Christopher Walken: Walken Tall
Christopher Walken has been doing it his way since he started in show business at the age of three. Now he's inspiring a new generation of actors.
Christopher Walken is not fond of the label creepy. "Creepy is not a mammal. Creepy is like an insect," he protests. "Spooky is OK." Walken's been spooking audiences since playing Diane Keaton's demented brother in Woody Allen's Annie Hall. His career spans over 80 movies, including his Academy Award-winning turn as a Russian roulette-playing Vietnam vet in The Deer Hunter. He was Sean Penn's crazed father in At Close Range, the wickedly evil mobster who took out a taunting Dennis Hopper in True Romance, the crime boss in Abel Ferrara's King of New York, a villain in the Bond film A View to a Kill and sleazy businessman Max Shreck in Batman Returns.
Between the spring and fall of 2004 Walken will appear in four new films: Envy, directed by Barry Levinson; Man on Fire with Denzel Washington; The Stepford Wives, as Glenn Close's husband; and Around the Bend, with Michael Caine and Josh Lucas. He put a week's work into John Turturro's Romance & Cigarettes, with Susan Sarandon and James Gandolfini. And he will be playing the father of the bride in The Wedding Crashers.
Though he's now 61, his appeal to the young has never wavered. He has guest-hosted Saturday Night Live a half-dozen times, and his hilariously tacky character The Continental has become a classic. He was the star of one of the most downloaded videos on the Internet, dancing on tables and up walls à la Fred Astaire in Fatboy Slim's "Weapon of Choice," directed by Spike Jonze. Like Marlon Brando before him, he is probably the most parodied actor of his generation. Everyone has a Walken impression they like to perform at parties.
What unsettles Walken today? Young actors who are "a little too young, a little too good-looking, a little too sure of themselves."
LAWRENCE GROBEL: Since this is the Young Hollywood issue, do you feel like an elder statesman?
CHRISTOPHER WALKEN: Well, I play a grandfather in Around the Bend. I don't feel like one, but I have been around a long time. I've been in show business since I was a kid. So if young actors are watching my performances, that's great. When I was a kid there were actors I always went to see, and they certainly had an influence on me.
Q: Who were they and what were the movies that made an impression on you?
A: As a kid in the '50s, I went to the movies a lot. The action movie then was usually in reference to the Second World War or Korea, like The Bridges at Toko-Ri with William Holden. My father took me to see Ben-Hur. In those days you would see three features and 27 cartoons, so going to the movies was an entire day. I remember seeing Richard Burton in Alexander the Great. Brando in On the Waterfront. Katharine Hepburn, Peter O'Toole, Christopher Plummer, my God. The first time I ever wrote an actor a letter was to Ian McKellen, just telling him I thought The Promise was great. So yes, I do have actor heroes. Lots of them.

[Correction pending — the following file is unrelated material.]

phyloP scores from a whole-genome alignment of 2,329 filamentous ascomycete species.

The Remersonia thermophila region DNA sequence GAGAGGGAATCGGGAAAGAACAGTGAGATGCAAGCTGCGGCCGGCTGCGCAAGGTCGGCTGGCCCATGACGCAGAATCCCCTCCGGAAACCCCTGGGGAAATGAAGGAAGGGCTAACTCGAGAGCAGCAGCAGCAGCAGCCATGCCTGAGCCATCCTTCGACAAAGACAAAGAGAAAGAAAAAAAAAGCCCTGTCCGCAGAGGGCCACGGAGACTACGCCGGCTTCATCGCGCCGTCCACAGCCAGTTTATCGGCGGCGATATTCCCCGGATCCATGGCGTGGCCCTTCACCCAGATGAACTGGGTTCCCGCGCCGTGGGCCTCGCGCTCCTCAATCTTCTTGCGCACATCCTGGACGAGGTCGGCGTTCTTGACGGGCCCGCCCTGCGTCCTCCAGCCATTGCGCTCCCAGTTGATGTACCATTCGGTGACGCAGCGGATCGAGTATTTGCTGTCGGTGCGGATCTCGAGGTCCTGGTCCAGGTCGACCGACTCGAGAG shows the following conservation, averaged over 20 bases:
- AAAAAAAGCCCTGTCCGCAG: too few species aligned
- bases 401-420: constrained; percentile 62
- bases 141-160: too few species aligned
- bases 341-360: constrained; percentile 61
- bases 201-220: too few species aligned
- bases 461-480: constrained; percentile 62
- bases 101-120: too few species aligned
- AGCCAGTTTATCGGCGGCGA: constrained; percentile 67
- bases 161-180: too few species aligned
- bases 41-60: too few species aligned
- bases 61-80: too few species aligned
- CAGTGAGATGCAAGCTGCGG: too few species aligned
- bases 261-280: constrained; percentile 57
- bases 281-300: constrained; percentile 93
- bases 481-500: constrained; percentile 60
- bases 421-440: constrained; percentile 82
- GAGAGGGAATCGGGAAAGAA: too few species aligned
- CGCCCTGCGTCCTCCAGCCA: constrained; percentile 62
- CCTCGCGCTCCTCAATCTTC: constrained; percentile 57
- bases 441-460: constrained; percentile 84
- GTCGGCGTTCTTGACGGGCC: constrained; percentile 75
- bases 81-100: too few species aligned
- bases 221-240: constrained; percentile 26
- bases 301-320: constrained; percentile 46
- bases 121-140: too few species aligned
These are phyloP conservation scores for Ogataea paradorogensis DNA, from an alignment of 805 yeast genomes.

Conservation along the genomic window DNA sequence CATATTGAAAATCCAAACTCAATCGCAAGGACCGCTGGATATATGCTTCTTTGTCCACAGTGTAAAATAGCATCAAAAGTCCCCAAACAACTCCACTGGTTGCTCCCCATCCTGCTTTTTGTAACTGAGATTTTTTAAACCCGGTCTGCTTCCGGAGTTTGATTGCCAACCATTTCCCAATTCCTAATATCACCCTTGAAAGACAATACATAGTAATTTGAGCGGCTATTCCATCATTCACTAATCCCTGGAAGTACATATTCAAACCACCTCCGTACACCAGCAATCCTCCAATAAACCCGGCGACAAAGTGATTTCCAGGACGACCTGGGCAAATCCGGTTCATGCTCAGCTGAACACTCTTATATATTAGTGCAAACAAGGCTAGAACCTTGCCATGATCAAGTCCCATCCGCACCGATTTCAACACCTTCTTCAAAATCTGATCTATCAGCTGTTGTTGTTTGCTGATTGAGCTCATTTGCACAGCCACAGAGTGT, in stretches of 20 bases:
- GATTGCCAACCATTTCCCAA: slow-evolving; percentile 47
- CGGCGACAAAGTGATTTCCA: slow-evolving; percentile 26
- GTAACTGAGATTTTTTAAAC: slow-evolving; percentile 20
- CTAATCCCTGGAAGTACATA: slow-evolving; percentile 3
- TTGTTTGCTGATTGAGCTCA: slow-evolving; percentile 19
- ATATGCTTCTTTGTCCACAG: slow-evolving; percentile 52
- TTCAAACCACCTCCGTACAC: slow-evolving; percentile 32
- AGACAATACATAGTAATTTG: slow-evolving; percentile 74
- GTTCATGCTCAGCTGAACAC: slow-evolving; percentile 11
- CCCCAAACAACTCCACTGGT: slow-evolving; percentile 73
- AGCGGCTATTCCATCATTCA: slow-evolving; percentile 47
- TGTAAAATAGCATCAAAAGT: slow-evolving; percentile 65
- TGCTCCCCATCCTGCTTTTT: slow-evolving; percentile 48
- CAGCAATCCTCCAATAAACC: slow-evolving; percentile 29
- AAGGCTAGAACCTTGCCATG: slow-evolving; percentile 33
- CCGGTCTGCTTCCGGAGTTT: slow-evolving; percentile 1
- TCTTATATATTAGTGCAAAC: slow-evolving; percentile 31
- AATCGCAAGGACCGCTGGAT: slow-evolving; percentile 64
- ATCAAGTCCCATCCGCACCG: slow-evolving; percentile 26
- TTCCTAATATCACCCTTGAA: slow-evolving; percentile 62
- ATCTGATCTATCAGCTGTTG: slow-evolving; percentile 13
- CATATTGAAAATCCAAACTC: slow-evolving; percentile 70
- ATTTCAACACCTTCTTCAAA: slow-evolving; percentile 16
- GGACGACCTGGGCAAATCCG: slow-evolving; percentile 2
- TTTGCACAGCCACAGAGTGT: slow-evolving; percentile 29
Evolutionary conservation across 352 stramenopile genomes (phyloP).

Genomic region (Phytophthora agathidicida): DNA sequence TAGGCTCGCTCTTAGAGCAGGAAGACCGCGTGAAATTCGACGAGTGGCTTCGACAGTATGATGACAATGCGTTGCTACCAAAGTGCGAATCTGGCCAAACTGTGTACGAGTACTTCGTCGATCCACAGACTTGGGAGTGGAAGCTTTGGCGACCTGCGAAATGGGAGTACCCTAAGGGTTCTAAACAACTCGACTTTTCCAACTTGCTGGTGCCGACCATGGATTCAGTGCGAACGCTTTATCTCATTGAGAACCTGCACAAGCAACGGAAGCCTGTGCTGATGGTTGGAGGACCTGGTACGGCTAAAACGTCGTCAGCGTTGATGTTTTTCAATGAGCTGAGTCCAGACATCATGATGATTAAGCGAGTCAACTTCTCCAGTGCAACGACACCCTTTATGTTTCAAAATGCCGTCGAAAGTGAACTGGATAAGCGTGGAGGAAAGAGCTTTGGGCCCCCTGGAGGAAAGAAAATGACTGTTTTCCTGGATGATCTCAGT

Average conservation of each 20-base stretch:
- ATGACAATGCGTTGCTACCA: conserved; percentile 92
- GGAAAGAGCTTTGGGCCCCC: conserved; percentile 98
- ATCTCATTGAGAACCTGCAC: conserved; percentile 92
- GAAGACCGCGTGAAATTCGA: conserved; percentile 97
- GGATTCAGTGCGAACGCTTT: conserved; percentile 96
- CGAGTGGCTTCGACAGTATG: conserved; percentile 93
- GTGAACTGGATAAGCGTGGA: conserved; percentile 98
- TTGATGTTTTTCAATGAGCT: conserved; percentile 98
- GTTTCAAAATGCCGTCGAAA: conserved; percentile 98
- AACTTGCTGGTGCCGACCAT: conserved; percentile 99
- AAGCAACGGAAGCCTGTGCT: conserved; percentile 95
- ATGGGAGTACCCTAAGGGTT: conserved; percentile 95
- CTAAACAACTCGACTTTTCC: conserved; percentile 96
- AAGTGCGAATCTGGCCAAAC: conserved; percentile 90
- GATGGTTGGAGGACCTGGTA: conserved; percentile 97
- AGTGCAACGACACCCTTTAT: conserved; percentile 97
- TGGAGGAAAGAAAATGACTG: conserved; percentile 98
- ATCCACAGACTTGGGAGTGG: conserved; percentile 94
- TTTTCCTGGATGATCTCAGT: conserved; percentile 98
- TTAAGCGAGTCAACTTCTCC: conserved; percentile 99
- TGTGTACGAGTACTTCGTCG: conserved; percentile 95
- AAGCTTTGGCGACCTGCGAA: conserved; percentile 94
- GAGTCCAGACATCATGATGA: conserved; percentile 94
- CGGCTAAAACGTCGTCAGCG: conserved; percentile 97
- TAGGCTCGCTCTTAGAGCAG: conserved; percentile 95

Q: How different is it being a young actor today than it was when you were young and upcoming?
A: I came out of a variety-review background--singing, dancing. That was useful, because I had decades to make a lot of mistakes and not really be seen. I don't think anybody noticed my presence until I was well into my thirties and did The Deer Hunter. So I had a lot of time to do it wrong and try to get it right. Today, with TV, the exposure is so enormous, it might be difficult to make a big splash and then have something not work out; it's much more public than it was for me when I was starting out.
Q: What auditioning stories do you have that might offer some hope for young actors?
A: What I used to do was, I'd get the script and see who the character was--a spy, a lumberjack, whatever--then I'd try to dress the part for the audition, to give the impression that I was tough or funny or whatever the part seemed to call for. That was always a disaster. I would never get the job. If I learned anything it's not to do anything like that. Now if they want to look at me, I go in and let them look at me. Let them figure out their own reasons for why they'd want to hire me.
Q: Has another actor ever given you helpful advice?
A: I was in the original stage production of The Lion in Winter with Rosemary Harris and Robert Preston. I had terrible stage fright and I thought the producers were going to fire me. Robert Preston was very helpful. He would say kind things to calm me down. He used to say, "Don't stand in the wings and go over your lines. You're getting yourself all wound up." He was right. I used to go over my lines before walking out on stage, and when I went out I didn't know what I was doing. You get your head all crammed with stuff and it's impossible to be spontaneous. It wasn't until after I was 50 that I could stand in the wings and look forward to going on stage and not have a sense of dread.
Q: Before you became successful, how often did you stand on unemployment lines?
A: There were years when I didn't do anything but collect unemployment. I worked a lot, but I worked for nothing. I worked for 15 years as a kind of janitor at the Actors Studio. I would do manual things. I did lots of plays, theater workshops, for nothing.
Q: Once you started making films, what was the low point for you?
A: The first movie I made was The Anderson Tapes. Sidney Lumet directed, Sean Connery was in it. Then [after 1972's The Happiness Cage] I didn't make another movie for several years. I just went back to the theater. I never knew the reasons for that. But when the phone doesn't ring and they don't want you--that's tough.
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